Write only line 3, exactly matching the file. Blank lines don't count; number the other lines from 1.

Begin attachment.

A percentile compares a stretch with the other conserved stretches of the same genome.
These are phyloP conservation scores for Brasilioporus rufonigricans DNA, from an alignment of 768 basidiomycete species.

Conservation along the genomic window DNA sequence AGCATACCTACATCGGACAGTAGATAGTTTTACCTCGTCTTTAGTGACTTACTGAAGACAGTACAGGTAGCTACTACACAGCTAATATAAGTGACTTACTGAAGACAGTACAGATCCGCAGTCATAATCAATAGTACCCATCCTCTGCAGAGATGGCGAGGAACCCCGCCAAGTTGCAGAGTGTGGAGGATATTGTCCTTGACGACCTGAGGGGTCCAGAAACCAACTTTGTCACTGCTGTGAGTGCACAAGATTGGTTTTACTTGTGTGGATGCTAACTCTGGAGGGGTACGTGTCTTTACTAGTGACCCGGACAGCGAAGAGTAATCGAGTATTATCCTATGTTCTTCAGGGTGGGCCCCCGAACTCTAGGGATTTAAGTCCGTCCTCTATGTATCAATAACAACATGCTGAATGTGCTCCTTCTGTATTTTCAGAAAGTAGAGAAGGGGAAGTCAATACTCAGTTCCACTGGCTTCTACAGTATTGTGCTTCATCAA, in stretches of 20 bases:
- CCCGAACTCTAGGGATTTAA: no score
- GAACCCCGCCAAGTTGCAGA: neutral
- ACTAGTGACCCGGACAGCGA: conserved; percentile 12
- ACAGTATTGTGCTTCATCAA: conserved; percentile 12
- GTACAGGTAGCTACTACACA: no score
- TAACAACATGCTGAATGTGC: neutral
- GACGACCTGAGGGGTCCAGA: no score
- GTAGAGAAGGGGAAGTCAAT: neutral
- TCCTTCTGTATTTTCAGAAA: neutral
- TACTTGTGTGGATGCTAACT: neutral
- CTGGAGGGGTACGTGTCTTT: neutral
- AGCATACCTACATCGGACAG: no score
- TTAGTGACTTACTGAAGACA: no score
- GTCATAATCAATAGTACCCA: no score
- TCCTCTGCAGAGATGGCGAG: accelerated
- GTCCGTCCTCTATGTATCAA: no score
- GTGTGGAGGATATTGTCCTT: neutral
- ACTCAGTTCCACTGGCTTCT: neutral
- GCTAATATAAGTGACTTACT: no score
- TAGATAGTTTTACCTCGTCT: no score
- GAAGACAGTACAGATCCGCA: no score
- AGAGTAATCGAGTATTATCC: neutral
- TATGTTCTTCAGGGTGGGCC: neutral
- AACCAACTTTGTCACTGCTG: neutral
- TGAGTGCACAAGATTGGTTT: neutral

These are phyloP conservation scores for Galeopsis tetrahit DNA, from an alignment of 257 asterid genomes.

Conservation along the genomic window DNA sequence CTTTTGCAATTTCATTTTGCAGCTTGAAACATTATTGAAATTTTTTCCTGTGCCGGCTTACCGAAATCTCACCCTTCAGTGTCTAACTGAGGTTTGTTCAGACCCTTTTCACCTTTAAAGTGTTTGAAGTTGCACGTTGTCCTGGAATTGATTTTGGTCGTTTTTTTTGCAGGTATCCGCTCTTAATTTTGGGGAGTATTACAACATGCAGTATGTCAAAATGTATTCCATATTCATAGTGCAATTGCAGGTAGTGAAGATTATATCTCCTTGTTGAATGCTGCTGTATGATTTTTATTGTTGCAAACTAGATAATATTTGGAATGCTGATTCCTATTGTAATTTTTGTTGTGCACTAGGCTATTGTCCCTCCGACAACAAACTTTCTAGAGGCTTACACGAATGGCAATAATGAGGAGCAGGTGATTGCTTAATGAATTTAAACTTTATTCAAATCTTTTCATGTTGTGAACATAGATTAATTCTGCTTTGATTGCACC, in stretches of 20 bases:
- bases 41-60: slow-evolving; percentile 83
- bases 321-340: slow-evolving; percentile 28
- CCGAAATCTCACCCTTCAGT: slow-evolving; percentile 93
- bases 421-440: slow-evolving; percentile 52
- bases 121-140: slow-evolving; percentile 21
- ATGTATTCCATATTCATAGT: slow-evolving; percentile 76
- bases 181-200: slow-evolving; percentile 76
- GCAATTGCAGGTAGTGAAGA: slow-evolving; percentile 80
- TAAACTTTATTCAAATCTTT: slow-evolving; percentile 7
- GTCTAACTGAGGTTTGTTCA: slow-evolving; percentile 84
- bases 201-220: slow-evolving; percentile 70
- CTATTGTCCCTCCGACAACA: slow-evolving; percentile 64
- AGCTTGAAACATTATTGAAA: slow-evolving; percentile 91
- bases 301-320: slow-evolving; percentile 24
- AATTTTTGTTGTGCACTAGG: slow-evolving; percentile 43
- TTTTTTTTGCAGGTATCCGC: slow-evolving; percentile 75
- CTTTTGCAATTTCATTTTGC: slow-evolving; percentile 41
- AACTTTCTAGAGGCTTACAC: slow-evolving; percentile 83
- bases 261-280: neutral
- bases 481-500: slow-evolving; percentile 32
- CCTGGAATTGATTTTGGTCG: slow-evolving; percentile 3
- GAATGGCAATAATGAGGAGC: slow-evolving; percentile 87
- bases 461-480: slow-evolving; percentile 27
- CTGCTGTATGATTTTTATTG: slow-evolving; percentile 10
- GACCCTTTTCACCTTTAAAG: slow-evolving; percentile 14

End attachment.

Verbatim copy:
Conservation along the genomic window DNA sequence AGCATACCTACATCGGACAGTAGATAGTTTTACCTCGTCTTTAGTGACTTACTGAAGACAGTACAGGTAGCTACTACACAGCTAATATAAGTGACTTACTGAAGACAGTACAGATCCGCAGTCATAATCAATAGTACCCATCCTCTGCAGAGATGGCGAGGAACCCCGCCAAGTTGCAGAGTGTGGAGGATATTGTCCTTGACGACCTGAGGGGTCCAGAAACCAACTTTGTCACTGCTGTGAGTGCACAAGATTGGTTTTACTTGTGTGGATGCTAACTCTGGAGGGGTACGTGTCTTTACTAGTGACCCGGACAGCGAAGAGTAATCGAGTATTATCCTATGTTCTTCAGGGTGGGCCCCCGAACTCTAGGGATTTAAGTCCGTCCTCTATGTATCAATAACAACATGCTGAATGTGCTCCTTCTGTATTTTCAGAAAGTAGAGAAGGGGAAGTCAATACTCAGTTCCACTGGCTTCTACAGTATTGTGCTTCATCAA, in stretches of 20 bases: